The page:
$newurl = "{$urlpath}/{$filename}";

    // get and write data
    $contents = file_get_contents($url);
    file_put_contents("{$dir}/{$filename}", $contents);
    return $newurl;

Most of this method involves basic string wrangling. It requires a top level $directory argument, a $width integer and a $sizename descriptor which will be used with the image id to build a new filename.

First, we get a URL that matches the given $width from getSizedUrl(). We create a directory within the target directory. I’m using a WordPress directory structure here – wp_content/uploads followed by the current year. That’s just because my blog uses this for historical reasons – you can obviously structure your directories any way you need.

Then, I extract the image’s extension from the url (another call to getUrlParts() – a little wasteful since I have already broken down the URL once so I might add some caching in future). I create a filename out of the extension, the photo’s id and the $sizename method argument. I construct a URL suitable for adding to an img tag or, in my case, a markdown tag or a Jekyll YAML header block.

Finally, I download the file to my newly created directory and return the URL I constructed.

NOTE I use file_put_contents() with a remote URL for my download. That works very nicely but you do need to make sure that the allow_url_fopen php.ini directive is set for your PHP.

Creating the attribution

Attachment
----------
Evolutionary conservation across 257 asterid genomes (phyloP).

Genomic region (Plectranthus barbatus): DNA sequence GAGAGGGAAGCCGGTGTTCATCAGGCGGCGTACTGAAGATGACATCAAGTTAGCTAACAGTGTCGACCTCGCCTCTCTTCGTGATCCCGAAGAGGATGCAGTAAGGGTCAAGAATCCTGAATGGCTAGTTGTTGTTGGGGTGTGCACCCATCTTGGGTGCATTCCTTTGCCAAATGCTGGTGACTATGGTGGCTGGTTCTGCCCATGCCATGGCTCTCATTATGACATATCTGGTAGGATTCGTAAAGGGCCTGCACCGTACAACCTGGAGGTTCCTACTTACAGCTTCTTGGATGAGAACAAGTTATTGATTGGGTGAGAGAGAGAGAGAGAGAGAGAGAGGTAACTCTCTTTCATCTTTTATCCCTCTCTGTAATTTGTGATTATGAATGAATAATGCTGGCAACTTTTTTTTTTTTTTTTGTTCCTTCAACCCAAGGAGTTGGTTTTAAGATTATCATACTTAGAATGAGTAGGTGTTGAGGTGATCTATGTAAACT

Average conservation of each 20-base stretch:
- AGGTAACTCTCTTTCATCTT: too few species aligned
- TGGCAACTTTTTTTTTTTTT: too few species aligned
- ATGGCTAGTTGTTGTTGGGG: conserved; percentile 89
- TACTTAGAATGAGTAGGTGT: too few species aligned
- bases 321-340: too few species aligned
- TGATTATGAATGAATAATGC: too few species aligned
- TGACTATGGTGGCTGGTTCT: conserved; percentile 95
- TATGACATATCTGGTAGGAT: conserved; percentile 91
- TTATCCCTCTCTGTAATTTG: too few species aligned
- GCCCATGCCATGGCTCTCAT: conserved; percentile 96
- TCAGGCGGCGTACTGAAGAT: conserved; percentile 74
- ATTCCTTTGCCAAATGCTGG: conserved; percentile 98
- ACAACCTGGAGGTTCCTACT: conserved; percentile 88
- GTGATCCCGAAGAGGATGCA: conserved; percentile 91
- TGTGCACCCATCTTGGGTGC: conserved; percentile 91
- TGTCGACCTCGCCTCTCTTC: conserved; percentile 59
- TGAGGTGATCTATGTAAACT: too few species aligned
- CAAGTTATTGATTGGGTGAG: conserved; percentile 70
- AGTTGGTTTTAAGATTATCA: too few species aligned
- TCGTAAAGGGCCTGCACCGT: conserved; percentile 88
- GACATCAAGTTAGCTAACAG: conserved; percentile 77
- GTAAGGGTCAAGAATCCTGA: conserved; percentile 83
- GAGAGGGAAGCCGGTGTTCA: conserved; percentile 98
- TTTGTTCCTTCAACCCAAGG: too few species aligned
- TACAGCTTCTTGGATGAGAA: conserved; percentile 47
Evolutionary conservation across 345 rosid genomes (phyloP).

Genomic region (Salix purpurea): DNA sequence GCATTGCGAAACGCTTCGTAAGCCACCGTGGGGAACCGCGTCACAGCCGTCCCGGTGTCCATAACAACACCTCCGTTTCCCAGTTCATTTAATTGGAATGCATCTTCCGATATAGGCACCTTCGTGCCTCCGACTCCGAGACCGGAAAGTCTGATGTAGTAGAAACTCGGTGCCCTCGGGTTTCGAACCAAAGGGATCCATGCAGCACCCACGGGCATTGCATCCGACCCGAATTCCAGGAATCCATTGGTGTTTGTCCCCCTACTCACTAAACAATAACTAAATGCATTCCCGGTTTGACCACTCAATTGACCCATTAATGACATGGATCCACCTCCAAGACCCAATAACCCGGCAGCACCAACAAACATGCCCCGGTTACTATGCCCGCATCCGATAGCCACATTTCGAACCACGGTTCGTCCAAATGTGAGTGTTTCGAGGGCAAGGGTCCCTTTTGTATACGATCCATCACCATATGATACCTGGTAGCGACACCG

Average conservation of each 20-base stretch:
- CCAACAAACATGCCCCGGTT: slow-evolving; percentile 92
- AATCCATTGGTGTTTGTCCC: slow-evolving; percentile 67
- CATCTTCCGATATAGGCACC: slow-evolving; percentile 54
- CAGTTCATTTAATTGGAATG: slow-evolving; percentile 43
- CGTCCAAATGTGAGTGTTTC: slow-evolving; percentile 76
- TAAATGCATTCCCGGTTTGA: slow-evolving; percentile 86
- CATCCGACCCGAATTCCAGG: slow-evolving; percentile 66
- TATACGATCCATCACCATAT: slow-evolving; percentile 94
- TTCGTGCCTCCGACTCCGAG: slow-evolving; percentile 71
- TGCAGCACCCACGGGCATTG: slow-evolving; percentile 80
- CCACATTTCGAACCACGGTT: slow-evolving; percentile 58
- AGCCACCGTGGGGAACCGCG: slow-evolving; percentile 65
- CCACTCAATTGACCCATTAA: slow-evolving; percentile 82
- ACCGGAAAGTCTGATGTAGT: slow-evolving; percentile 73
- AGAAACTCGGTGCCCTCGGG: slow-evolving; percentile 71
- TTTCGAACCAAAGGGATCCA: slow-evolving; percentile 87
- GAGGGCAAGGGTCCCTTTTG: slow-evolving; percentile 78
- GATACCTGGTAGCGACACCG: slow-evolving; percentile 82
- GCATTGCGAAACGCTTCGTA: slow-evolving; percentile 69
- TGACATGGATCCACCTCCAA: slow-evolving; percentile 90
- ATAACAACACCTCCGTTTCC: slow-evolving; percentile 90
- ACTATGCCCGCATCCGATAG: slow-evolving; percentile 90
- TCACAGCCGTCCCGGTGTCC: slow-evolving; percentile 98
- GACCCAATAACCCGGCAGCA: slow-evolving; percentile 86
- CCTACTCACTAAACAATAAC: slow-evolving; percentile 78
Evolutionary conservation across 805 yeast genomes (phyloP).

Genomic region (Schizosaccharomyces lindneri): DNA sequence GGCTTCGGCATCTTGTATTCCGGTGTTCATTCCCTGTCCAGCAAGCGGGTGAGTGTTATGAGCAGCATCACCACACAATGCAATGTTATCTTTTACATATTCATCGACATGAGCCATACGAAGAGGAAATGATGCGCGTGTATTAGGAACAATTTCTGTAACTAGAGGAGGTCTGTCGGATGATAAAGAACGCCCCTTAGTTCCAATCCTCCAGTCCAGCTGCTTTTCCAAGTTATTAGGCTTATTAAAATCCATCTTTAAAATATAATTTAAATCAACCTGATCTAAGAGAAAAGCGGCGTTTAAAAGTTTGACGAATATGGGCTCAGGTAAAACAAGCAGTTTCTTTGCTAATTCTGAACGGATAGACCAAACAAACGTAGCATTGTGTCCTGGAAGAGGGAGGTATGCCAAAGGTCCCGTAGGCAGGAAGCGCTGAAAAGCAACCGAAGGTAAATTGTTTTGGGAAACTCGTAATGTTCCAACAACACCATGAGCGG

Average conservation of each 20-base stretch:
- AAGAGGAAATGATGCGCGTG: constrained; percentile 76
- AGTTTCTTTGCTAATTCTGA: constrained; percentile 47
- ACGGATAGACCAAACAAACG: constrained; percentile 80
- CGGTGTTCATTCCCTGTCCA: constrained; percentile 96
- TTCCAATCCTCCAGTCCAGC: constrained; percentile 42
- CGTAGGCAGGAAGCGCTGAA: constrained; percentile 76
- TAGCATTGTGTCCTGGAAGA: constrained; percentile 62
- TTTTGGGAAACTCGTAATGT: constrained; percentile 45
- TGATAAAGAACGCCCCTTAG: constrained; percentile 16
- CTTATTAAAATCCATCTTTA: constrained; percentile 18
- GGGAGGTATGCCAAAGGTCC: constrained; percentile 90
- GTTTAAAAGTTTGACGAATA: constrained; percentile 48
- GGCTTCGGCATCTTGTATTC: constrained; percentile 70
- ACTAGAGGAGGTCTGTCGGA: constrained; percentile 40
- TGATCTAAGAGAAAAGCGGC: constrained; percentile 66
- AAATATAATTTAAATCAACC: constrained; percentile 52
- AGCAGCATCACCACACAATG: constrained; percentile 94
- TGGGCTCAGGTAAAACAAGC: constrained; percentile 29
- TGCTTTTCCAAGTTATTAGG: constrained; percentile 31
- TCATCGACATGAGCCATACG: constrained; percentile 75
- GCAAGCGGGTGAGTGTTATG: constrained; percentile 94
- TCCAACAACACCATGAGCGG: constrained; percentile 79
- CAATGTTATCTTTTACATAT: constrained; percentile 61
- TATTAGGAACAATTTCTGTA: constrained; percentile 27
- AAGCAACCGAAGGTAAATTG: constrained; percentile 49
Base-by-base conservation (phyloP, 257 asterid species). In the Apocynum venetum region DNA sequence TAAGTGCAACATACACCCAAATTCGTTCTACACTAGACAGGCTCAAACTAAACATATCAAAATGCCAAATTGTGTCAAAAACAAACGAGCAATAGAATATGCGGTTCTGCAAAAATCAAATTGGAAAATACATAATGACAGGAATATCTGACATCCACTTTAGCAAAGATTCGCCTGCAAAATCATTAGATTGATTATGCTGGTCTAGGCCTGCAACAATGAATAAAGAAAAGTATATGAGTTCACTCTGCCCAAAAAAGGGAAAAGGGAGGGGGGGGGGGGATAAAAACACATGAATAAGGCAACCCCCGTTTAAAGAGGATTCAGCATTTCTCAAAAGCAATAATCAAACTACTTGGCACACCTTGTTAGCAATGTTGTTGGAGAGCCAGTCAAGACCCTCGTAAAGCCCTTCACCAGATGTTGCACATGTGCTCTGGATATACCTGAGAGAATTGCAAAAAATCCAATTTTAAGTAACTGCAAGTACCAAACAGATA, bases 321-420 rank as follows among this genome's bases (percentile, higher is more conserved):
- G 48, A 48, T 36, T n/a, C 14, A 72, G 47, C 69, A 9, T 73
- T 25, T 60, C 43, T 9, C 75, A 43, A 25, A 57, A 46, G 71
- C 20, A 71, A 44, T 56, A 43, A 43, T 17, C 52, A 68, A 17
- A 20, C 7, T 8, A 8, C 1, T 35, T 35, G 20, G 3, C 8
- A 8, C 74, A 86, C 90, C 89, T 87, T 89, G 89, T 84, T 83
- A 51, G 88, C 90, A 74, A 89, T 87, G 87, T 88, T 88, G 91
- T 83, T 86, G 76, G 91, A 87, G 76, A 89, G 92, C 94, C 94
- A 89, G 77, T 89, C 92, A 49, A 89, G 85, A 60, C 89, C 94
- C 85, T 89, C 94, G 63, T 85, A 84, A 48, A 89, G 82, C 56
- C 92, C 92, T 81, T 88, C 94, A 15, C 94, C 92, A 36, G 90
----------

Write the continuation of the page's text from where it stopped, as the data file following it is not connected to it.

This is really just a matter of mining the photo data we already have and constructing a string:

public function getAttrib()
    $username =  $this->photo->user['username'];
    $name =  $this->photo->user['name'];
    $ret  = "*Photo by <a href=\"https://unsplash.com/@{$username}?utm_source=unsplash&";
    $ret .= "utm_medium=referral&utm_content=creditCopyText\">{$name}</a> on ";
    $ret .= "<a href=\"https://unsplash.com/?utm_source=unsplash&utm_medium=referral&";
    $ret .= "utm_content=creditCopyText\">Unsplash</a>*";
    return $ret;

public function getPhoto(): Photo
    return $this->photo;

public function getDescription(): string
    return $this->photo->description ?? $this->photo->id;

I’ve thrown in a couple of other useful methods too. getDescription() returns a description if one was provided by the uploader. Otherwise it falls back on the id field which is guaranteed to be present.

The getPhoto() method uh.. gets the photo data.

Calling the UnsplashWriter class

First, let’s find an image we like. A kite might be nice – it’s a grey day here in the UK so I’d like to see some blue sky and primary colours. I run a search for “kite”.